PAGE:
Flanked by jet fighters, a psy-ops plane dropped 120,000 leaflets over southern Iraq air-defense units – the first such drop in a year – warning, "The destruction experienced by your colleagues in other air defense locations" was the result of firing on US and British planes.

"No tracking or firing on these aircraft will be tolerated," the leaflet warned, in a tactic used during the first Gulf War and in Somalia, Kosovo, and Afghanistan. "You could be next."

These planes were fired upon by Iraq on Thursday, and the Pentagon says it responded by hitting targets near Tallil, 160 miles southeast of Baghdad. Iraqi officials counter that "civilian installations" in the southern city of Nasseriyah were hit, leaving five dead and 11 wounded, and claimed that Iraqi fire forced "enemy warplanes to flee to their base in Kuwait."

The previous Tuesday, US and British planes hit a mobile radar unit near Al-Kut, 100 miles southeast of Baghdad. The Saturday before, facilities at the airport of Basra had been hit for a second time.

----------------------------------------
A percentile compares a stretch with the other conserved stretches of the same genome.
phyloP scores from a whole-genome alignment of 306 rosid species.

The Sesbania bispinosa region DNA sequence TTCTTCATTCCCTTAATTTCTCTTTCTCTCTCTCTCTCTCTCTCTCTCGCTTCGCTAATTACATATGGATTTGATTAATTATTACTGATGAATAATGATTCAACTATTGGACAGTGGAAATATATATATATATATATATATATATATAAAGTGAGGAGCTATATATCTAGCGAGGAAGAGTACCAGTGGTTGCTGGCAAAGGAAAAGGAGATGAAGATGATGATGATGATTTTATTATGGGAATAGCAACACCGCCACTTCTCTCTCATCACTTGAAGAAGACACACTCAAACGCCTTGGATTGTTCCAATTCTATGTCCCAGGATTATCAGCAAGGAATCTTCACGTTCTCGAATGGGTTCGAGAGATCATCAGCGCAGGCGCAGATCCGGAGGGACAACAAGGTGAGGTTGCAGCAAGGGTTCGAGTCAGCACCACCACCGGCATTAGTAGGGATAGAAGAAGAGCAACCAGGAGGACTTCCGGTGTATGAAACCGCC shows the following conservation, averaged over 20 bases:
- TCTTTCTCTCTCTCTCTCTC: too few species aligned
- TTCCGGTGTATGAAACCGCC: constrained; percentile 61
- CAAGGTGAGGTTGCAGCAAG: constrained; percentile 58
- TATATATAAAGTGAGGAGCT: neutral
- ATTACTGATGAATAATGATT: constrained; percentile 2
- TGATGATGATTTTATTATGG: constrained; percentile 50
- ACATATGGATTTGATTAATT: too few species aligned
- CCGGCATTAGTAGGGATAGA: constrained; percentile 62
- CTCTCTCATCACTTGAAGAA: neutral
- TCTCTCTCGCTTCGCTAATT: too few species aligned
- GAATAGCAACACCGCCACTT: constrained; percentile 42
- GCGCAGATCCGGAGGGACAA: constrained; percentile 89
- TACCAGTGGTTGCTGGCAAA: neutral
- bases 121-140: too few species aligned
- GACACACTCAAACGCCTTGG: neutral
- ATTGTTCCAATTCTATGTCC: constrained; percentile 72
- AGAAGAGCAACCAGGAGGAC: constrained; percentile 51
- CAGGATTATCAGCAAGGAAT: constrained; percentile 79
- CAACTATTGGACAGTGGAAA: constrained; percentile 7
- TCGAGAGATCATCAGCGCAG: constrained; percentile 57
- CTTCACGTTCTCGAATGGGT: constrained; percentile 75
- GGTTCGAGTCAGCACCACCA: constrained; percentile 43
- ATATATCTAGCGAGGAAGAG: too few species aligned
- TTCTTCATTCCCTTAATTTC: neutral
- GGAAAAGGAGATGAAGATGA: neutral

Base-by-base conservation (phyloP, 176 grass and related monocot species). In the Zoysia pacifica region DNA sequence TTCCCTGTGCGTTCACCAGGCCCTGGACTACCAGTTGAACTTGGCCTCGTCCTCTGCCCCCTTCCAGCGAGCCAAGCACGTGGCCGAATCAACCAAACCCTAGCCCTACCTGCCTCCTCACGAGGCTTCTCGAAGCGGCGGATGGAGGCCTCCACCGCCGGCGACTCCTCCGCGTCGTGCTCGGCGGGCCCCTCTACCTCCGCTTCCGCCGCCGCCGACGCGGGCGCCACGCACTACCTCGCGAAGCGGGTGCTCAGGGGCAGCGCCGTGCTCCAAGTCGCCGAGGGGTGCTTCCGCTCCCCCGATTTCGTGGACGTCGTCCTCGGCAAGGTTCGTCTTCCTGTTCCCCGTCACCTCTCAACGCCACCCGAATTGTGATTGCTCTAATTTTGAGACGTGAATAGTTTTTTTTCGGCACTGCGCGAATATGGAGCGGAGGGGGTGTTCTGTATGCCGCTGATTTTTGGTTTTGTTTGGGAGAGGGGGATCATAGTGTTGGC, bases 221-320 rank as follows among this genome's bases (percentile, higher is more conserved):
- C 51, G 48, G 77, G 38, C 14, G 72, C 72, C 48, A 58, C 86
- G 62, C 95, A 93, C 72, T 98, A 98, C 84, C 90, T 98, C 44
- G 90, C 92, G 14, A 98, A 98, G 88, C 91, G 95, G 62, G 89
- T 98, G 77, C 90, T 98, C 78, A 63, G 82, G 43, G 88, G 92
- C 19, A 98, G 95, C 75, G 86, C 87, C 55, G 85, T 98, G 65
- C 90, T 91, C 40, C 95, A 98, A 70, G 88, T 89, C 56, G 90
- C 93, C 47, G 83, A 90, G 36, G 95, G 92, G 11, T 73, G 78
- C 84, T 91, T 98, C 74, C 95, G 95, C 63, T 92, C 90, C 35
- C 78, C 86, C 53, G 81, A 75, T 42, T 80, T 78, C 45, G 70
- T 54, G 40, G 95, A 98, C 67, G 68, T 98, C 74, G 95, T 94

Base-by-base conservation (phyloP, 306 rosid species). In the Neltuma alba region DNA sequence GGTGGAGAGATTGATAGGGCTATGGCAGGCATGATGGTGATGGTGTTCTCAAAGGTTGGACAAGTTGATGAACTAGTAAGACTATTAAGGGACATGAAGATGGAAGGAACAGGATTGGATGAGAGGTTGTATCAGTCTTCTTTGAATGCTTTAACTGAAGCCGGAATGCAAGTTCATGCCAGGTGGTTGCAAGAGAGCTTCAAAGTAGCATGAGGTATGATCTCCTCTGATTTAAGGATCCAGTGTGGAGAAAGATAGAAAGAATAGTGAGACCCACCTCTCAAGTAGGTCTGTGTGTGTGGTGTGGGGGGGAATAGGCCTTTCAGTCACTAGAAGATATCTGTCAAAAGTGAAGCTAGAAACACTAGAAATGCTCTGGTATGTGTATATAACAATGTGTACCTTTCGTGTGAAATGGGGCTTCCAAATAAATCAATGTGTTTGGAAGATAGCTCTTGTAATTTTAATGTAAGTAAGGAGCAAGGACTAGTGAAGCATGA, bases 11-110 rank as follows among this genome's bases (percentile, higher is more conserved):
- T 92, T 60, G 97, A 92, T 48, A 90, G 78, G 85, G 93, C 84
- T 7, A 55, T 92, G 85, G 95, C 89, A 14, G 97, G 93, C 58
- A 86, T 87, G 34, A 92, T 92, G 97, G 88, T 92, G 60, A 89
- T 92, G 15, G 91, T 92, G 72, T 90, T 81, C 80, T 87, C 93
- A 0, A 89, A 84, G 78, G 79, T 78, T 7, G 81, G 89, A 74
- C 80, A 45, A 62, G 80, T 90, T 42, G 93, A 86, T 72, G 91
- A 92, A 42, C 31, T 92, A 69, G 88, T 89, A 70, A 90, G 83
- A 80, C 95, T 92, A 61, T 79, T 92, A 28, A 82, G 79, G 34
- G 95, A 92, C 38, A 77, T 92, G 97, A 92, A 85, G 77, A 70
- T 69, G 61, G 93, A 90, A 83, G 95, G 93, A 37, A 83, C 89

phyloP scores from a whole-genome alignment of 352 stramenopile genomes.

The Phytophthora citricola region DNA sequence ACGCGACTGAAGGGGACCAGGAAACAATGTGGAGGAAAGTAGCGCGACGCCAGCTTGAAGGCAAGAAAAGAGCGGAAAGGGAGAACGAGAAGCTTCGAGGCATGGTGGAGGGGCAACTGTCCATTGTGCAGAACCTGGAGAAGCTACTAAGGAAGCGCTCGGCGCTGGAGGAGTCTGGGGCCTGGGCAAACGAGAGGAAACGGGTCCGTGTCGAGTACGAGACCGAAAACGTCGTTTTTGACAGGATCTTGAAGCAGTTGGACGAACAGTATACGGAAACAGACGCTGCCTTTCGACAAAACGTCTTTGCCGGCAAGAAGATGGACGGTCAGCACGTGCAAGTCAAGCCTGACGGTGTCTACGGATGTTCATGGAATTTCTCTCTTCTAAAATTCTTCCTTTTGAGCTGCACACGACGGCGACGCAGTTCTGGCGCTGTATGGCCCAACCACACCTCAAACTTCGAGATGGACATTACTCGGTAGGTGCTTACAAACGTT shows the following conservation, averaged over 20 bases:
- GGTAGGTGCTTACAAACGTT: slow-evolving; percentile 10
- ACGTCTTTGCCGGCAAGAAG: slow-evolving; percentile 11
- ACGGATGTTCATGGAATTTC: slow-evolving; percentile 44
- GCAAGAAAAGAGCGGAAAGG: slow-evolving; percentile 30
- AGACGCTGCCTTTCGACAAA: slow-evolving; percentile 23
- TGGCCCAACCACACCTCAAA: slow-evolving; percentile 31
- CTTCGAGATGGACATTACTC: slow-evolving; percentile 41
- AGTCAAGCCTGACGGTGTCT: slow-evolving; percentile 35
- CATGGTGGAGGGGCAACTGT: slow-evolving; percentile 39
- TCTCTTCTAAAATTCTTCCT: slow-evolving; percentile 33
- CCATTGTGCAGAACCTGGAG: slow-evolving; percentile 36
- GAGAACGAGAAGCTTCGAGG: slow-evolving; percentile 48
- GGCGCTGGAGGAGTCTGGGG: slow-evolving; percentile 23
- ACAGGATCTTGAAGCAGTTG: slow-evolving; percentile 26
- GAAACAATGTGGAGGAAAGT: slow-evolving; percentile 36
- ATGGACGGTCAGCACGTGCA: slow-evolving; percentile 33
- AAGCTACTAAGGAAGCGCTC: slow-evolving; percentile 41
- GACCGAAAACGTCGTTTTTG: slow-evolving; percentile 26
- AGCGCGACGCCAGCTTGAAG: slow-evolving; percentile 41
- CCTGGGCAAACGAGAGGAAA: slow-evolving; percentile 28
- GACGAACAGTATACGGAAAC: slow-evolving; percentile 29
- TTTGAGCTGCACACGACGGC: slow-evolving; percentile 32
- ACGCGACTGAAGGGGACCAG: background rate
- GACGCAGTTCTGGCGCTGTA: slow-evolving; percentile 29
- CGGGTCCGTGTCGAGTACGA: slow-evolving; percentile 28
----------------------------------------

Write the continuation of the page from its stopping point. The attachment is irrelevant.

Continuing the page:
While it is a "little bit early to say the conflict has started, [US strikes] are more oriented toward targets of opportunity that, yes, if you were ramping up a campaign, you would want to hit," says Gordon Adams, head of the Security Policy Studies Program at George Washington University.

The operation with 100 planes last month was a "signal" to Baghdad, Mr. Adams says: "This could crank up at anytime; we know where you are; expect more of this when we start to move into a more serious phase."

Over the years, the zones have shown their deterrence and "nuisance" value, says Adams. "The Iraqis are very good at reconstituting. They are getting better at illuminating [with radar] and running. They are more mobile, but [the no-fly zones] have made increasing Iraq's ability more difficult."